I think this might have been the first Dylan song I remember hearing regularly on the car radio. Or that may be as untrue as many of the statements Dylan made about his life over the years. The song itself is a bit of a contradiction because though he’ll sit there so contentedly and watch the river flow, he also wishes he were back in the city. I’ve always been pulled in both directions myself, neither city nor wild, Boston nor Yellowstone, being enough to give me complete peace. But water has always been important.
There were childhood trips to Cape Cod where I always got a kick out of seeing the sign for the town of Dennis, named after me. Later came a Cape Cod trip with Robin, my first girlfriend with her black kitten and hip chain and stolen kisses in a church parking lot, and the first of many battles with my mother about women. For many years I imagined studying oceanography at Woods Hole. The Cape’s dunes and waves and salt in the air would reappear often in my life. And then there were sunset drinks above Newport’s waters.
In the Ozarks on a college weekend, we wound up hanging from a fallen tree while our canoe and possessions continued down the river. We eventually caught up with them on the shore about a half mile farther on. On the same trip, my girlfriend, lagging behind the main group in another canoe, never made it to our camp. As darkness approached, some of us headed back upriver where we found them at a hillbilly car camp where we joined them for the night. In later years came canoeing in Concord at Thoreau Society meetings, hillbillies of a different sort.
There was rafting on a western Massachusetts river with a volunteer group which took people with various disabilities out into nature. I still have treasured photos from that trip. Later came a short trip on the Yellowstone River with coworkers.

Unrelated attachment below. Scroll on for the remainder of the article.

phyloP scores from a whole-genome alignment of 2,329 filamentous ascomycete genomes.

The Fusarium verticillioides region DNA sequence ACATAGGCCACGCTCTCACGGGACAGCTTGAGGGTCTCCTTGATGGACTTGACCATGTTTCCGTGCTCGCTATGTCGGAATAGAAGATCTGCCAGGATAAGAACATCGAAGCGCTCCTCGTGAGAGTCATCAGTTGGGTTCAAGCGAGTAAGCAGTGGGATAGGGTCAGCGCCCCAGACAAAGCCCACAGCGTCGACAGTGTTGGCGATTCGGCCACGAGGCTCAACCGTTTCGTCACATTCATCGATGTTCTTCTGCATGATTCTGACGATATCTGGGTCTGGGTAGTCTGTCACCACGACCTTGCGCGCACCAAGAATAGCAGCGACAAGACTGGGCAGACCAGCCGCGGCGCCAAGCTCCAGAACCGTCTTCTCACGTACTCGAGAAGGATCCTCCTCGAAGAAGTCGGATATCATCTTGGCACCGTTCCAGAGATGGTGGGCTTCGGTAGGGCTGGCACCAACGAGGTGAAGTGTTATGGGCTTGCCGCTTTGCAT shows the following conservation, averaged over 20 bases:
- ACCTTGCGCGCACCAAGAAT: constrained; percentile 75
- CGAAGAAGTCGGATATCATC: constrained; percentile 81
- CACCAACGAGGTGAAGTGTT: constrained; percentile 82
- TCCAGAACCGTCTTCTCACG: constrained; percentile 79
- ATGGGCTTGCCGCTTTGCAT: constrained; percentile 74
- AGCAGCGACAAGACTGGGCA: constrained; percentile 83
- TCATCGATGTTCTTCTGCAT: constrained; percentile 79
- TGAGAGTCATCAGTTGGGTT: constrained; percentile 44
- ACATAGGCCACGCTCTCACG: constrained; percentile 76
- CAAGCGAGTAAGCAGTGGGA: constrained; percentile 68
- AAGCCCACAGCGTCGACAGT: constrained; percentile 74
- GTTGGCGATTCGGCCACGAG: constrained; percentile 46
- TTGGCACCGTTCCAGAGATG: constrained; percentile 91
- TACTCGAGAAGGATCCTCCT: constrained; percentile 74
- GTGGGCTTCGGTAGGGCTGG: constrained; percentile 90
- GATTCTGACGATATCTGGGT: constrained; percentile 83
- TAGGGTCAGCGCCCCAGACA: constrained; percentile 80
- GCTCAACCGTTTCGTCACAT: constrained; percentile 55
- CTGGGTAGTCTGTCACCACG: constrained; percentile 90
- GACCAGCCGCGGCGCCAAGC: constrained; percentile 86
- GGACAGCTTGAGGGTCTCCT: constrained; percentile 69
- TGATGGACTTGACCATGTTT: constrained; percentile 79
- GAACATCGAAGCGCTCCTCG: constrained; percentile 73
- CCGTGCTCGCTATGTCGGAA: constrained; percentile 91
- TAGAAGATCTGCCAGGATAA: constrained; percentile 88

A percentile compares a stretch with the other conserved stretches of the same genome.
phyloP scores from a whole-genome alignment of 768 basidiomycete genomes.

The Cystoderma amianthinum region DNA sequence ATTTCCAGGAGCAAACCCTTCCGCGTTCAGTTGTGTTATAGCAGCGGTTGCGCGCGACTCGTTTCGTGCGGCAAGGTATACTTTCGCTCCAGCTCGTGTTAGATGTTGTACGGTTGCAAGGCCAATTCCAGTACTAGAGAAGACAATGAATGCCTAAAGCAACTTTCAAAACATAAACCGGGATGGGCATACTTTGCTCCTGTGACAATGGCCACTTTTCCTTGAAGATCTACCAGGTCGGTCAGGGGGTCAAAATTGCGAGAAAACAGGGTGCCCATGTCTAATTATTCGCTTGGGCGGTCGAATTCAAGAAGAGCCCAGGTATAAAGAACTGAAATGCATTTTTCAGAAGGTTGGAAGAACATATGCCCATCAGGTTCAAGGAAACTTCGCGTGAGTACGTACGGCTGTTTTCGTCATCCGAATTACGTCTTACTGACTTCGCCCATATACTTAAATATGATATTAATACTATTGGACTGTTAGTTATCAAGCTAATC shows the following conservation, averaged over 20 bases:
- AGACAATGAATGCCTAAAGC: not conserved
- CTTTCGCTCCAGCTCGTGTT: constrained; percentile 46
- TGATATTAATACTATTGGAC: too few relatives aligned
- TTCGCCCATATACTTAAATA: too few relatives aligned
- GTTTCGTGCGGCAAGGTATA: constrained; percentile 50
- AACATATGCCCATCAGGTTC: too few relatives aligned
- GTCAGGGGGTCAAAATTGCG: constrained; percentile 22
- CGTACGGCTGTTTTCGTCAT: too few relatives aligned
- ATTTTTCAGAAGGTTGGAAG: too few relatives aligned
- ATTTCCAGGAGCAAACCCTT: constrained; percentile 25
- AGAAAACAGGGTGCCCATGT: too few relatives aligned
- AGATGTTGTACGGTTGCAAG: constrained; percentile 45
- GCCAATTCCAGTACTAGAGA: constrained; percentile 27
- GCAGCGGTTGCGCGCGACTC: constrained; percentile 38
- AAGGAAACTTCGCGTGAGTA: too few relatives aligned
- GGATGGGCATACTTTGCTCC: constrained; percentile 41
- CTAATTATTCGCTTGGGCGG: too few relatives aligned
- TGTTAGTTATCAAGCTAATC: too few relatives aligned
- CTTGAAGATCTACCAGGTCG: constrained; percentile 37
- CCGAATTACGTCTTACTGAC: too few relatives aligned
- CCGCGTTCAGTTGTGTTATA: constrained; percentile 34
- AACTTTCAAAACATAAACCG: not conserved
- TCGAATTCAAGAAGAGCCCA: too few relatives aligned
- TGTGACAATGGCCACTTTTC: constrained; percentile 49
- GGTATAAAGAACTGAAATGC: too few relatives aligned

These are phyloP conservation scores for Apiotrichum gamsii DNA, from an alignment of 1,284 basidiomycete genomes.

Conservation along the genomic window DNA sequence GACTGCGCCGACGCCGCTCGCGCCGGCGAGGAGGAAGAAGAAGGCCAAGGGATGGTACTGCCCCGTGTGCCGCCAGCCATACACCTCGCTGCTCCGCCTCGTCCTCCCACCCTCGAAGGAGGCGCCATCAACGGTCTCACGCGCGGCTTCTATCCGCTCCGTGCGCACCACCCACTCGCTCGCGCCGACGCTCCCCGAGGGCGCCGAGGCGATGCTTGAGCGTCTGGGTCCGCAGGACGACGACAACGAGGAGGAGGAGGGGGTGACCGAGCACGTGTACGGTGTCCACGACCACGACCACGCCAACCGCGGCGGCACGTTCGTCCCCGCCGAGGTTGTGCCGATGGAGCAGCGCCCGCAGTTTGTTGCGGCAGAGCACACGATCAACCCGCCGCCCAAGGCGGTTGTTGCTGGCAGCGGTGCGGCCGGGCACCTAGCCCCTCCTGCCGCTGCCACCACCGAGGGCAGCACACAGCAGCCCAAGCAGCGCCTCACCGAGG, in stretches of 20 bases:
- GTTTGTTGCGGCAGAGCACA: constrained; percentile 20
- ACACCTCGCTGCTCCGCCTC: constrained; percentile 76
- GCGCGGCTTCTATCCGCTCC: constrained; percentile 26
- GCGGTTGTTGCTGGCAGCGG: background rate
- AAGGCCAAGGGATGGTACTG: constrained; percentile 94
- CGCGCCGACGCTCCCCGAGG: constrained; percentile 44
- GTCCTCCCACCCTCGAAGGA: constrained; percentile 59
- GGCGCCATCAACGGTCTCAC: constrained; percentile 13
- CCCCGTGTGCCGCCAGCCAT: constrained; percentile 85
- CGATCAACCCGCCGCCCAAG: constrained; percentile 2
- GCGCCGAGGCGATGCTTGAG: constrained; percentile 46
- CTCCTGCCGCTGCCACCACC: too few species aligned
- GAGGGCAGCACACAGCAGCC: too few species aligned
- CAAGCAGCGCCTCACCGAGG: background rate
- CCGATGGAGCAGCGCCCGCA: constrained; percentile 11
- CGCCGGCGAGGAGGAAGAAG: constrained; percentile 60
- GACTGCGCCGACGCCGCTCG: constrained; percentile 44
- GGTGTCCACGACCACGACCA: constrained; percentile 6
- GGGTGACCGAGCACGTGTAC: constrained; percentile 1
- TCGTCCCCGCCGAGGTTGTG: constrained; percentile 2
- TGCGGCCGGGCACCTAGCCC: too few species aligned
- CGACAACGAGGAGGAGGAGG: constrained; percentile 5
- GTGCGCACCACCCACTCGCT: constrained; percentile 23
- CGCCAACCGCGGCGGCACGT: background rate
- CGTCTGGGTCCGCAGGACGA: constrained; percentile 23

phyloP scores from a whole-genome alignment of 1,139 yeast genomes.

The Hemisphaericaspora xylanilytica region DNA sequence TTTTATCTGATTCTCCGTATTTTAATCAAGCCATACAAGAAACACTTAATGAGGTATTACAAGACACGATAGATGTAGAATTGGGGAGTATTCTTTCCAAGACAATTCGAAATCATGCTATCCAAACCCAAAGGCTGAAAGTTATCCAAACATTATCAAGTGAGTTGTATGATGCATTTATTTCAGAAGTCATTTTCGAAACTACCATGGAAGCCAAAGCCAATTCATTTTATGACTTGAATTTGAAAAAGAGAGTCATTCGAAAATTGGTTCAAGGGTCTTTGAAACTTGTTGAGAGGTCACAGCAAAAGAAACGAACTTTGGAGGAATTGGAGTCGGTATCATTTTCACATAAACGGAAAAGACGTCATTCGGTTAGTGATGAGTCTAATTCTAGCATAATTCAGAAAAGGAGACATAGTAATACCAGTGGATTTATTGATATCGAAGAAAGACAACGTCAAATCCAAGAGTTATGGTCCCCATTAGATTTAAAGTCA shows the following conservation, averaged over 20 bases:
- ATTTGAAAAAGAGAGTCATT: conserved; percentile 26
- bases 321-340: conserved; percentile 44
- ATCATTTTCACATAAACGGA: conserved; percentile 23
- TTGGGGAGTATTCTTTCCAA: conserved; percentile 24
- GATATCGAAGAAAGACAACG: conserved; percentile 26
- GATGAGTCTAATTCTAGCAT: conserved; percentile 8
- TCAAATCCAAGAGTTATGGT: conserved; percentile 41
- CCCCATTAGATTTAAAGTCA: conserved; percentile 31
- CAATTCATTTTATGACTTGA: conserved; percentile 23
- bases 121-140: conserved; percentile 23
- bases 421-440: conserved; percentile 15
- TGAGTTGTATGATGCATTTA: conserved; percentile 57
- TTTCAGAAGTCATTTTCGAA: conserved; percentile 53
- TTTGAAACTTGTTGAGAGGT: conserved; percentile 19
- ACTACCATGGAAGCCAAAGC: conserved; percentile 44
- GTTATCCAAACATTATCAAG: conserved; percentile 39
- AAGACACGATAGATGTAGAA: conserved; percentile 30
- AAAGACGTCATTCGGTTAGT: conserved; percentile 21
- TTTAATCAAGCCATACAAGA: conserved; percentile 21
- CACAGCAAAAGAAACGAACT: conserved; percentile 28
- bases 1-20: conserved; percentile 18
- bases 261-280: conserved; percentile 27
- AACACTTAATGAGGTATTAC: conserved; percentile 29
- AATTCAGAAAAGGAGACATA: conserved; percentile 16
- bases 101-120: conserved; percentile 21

There was the Atlantic Ocean for frequent humpback whale watching trips. Always I felt the sense that I wanted to keep going farther instead of returning to land. Perhaps that came from my father’s years in the Navy. Seeing the whales breaching was always a blessing. For me, the many boat trips blend, but a friend who visited me in Boston remembers her time with the whales as one of the best experiences of her life.
The Charles River, subwayed over, walked above, with its sailors and scullers and fabulous view of the Boston skyline, and on the opposite shore, the Cambridge River Festival. North of the city, I first discovered oceanside Rockport, which became a regular escape from the city, on a field trip for a wild plants class which I enjoyed most for its eclectic group of classmates.
I met the Mississippi River in the middle near St. Louis at age eighteen. Later, New Orleans trips, where I sometimes ferried across the river to Algiers or listened to an early morning saxophonist on its levee, bookended a trip to its headwaters in distant Minnesota.
I always loved wetlands and their turtles and skunk cabbage. Therefore, I also loved the books of artist/writer David M. Carroll who was kind enough to reply to an enquiry with a letter and an autographed copy of one of his out of print books.
And of course there is Lake Superior. After the Lake and the ocean, I saw Yellowstone Lake and wondered what all the fuss was about (the waterfall was impressive though). I fell in love with the Lake along the entire coast of Michigan’s Upper Peninsula consummated in the Porcupine Mountains by the Presque Isle River, with a barred owl cooking above the tent. Perhaps too practical, I settled for the jobs of Duluth, where I watch the stormy waves like an ocean without its salt, try to capture its moodiness, walk the trails beside its many hillside creeks, and where the dunes and pines of Minnesota Point take me back to the days of old Cape Cod.